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Guide To Coasteering Cornwall
Cornwall is an ideal place to explore the outdoors, not least because of its well known sunny weather and the extensive range of gorgeous viewpoints to check out. There really is something for everyone – and those who are looking for adventure, meanwhile, can certainly indulge their passion here. And what better place to look than to go coasteering Cornwall’s more than 400 miles of coastline? From high-octane swimming to exploring historic coves and everything in between, coasteering Cornwall ’s coast is ideal for anybody who wants to develop the skills of coasteering and experience a seaside escape like no other.
Coasteering Cornwall In Newquay
The coast and its leisure opportunities have been an essential of Newquay’s appeal for decades. But there’s much more than surfing and fish restaurants on offer here. Coasteering Cornwall is now also at the heart of Newquay’s appeal. It’s worth remembering that smuggling was a part of historic Cornwall’s heritage – and given the number of coves in the area around Newquay, it’s no surprise. These days, you too can experience a thrill by exploring these coves alongside a trained, experienced coasteering provider.
And when it comes to such Newquay coasteering providers, the Newquay Activity Centre is a well-respected place to start. The main attraction of this provider is that they offer a range of packages tailored to the skills and needs of each individual coasteerer. Those who want to experience a wildlife-themed coasteering day, for example, will be able to spot seals during a cave rock climb by choosing the Low Tide experience on the Gazzle coastline. Those who are in it purely for the adrenalin, however, can choose the Advanced Coasteer package which offers a more high-octane experience, such as sluice riding and wild swimming.
Located in the northeastern corner of Cornwall, Bude is in some senses hidden away from the buzz of the rest of the county. For a coasteerer, however, this small town is big on adventure. Its coast is on the Atlantic Ocean, and there are plenty of cliffs just a walk away from the town. One such location is Tintagel Castle, a ruined castle which is perched right on top of a cliff at the sea’s edge.
Slightly further along the Cornish coast from Bude, however, is the inlet of Port Quin. Providers in the area often taken coasteerers to this destination, not least because it is shielded from the worst ravages of the ocean by virtue of being an inlet. So while surfers make the most of the tides and waves around the corner, you can enjoy climbing, wild swimming and more.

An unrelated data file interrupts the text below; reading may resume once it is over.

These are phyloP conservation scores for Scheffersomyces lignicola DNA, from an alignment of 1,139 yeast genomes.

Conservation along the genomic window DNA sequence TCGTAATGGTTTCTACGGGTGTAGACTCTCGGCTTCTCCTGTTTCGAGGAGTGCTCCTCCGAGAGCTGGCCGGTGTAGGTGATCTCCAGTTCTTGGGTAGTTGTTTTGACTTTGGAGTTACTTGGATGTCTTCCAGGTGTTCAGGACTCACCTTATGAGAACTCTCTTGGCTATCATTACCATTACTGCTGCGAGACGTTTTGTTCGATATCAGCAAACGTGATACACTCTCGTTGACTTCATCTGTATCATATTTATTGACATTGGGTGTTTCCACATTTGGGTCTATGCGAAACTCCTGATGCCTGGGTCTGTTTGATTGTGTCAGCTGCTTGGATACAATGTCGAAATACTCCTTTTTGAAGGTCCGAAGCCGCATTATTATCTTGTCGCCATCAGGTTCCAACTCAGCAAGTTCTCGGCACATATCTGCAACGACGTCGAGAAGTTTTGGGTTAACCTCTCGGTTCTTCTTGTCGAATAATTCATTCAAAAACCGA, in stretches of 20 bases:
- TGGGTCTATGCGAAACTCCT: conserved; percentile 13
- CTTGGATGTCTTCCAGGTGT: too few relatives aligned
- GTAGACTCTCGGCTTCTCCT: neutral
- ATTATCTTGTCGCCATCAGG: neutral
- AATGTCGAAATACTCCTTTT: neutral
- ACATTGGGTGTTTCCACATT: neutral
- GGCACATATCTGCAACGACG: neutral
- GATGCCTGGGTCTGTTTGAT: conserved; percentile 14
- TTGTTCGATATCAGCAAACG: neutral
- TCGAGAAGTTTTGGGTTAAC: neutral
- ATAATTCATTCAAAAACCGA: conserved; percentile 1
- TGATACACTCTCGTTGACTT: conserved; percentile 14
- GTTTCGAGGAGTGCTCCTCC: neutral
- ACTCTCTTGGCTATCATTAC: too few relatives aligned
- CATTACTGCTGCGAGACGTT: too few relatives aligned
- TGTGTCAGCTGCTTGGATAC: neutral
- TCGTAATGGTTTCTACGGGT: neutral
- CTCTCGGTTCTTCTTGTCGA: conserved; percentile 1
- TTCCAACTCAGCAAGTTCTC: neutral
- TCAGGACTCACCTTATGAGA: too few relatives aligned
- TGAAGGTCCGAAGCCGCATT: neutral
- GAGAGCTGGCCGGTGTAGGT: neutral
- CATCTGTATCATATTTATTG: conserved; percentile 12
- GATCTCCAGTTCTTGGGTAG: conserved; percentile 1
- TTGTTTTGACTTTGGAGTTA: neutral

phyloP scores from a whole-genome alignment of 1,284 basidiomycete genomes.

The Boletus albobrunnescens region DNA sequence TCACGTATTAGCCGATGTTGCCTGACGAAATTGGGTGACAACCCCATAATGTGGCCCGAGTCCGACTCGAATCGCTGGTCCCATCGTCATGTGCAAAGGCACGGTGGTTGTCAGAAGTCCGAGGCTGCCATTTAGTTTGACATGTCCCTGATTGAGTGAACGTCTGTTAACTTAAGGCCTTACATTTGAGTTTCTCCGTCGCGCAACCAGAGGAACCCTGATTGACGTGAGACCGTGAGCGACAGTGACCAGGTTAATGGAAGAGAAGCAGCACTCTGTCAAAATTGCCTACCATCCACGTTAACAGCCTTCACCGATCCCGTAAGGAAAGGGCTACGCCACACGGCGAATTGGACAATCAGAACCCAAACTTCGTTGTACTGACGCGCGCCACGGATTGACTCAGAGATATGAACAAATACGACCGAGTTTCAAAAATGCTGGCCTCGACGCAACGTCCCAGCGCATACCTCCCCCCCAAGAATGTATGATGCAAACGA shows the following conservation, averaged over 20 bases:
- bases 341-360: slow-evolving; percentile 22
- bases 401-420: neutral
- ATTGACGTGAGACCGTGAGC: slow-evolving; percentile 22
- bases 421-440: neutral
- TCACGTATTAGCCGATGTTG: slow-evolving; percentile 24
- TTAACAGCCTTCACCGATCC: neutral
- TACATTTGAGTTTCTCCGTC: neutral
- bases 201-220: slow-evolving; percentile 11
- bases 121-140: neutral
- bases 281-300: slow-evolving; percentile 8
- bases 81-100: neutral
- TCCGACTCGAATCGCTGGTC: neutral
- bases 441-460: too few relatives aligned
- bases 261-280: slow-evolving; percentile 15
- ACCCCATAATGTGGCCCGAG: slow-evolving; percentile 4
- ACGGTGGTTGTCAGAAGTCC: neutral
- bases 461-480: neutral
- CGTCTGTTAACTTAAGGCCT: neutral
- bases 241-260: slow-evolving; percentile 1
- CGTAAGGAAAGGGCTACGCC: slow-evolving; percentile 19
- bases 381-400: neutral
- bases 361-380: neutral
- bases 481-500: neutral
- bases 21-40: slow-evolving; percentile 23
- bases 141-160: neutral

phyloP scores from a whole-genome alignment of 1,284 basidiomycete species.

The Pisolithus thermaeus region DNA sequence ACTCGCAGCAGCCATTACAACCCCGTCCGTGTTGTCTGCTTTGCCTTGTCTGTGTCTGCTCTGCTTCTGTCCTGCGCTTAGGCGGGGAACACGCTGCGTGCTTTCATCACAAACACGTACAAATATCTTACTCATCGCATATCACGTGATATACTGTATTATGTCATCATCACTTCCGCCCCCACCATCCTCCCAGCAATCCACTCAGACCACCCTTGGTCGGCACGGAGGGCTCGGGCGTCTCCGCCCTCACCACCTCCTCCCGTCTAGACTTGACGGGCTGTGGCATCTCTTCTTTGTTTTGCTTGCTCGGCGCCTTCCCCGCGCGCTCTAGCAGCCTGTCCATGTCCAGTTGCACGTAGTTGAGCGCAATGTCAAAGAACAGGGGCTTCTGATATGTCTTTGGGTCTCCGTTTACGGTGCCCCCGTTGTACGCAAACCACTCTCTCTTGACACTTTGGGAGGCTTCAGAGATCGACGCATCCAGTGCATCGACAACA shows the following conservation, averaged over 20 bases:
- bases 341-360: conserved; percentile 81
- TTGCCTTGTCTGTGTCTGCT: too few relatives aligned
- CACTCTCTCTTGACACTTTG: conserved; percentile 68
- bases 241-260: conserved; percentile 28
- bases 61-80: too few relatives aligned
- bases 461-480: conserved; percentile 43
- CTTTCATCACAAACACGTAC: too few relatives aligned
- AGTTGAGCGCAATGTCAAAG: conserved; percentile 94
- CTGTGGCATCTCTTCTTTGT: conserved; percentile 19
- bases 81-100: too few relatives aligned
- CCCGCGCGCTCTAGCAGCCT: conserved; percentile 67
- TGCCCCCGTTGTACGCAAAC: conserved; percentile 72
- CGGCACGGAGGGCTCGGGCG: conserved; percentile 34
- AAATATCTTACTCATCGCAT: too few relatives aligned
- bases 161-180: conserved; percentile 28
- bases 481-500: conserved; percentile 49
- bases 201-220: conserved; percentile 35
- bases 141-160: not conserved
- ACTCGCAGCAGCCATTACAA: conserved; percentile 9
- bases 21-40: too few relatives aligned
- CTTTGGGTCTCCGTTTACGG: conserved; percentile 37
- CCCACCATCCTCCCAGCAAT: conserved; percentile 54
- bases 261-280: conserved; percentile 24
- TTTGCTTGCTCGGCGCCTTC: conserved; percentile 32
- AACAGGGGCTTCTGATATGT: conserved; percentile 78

Bude coasteering providers have responded well to the demand for coastal adventure sport in Bude, and there are several choices on offer. Cornish Coasteering, for example, serves the wider Bude area. The company is operated by a former lifeguard and has other guides on its staff too. And it is also able to cater to all sorts of group types, such as corporate away days, stag weekends and more.
Polzeath is another small settlement with a great offers when considering coasteering Cornwall. While it’s a village rather than a town, it’s packed full of things to do both on off and its world-famous beach. For the adventurous, the nearby area of Pentire Point is a spectacular destination for jumping off cliffs and into the sea. There’s also a network of caves in this area, too.
Although the area around Polzeath is a little out of the way compared to larger destinations like Newquay, there are certainly some options. Cornish Coasteering mentioned above is also a major provider of coasteering opportunities in the Polzeath area, and is worth looking into. Cornish Coasteering is in fact based on a farm called Dinham Farm close to the nearby town of Wadebridge, just a short drive away from Polzeath.
Coasteering Cornwall In Mullion
Finally, the Mullion area of the Lizard Peninsula is also a hotspot for daredevils looking to have some adventurous fun by the coast. It is home to the Kynance Cove, which has sometimes been described as one of Cornwall’s busiest destinations. As a coasteerer, you can see it from an entirely different perspective by climbing its many rock stacks, swimming wild in it its beautiful sea, and more.
Sea kayaking is also a popular activity in the coasteering stable, and you can do that from a number of locations in this area such as Mullion Harbour. Paddle boarding is a popular choice for some coasteerers, too – and in the Mullion area it’s possible to do this in the areas around Cadgwith Cove or Hayle Harbour.
Finding a reputable provider who can help you make the most of your coasteering experience is also simple here. One recommended firm is Lizard Adventure, an organisation working in conjunction with the National Trust to bring the very best of Lizard coasteering to you. The firm offers a variety of choice for many of its coasteering disciplines. A paddle boarder can, for example, choose a longer cove-based route that lasts three hours or a shorter route Hayle Harbour trip if two hours is enough.
More providers to consider when coasteering Cornwall
With so much great terrain to explore, there’s a number of experienced and highly rated coasteering providers operating in the area.
You can search the location of all of these coasteering centres using the interactive map of West Cornwall below.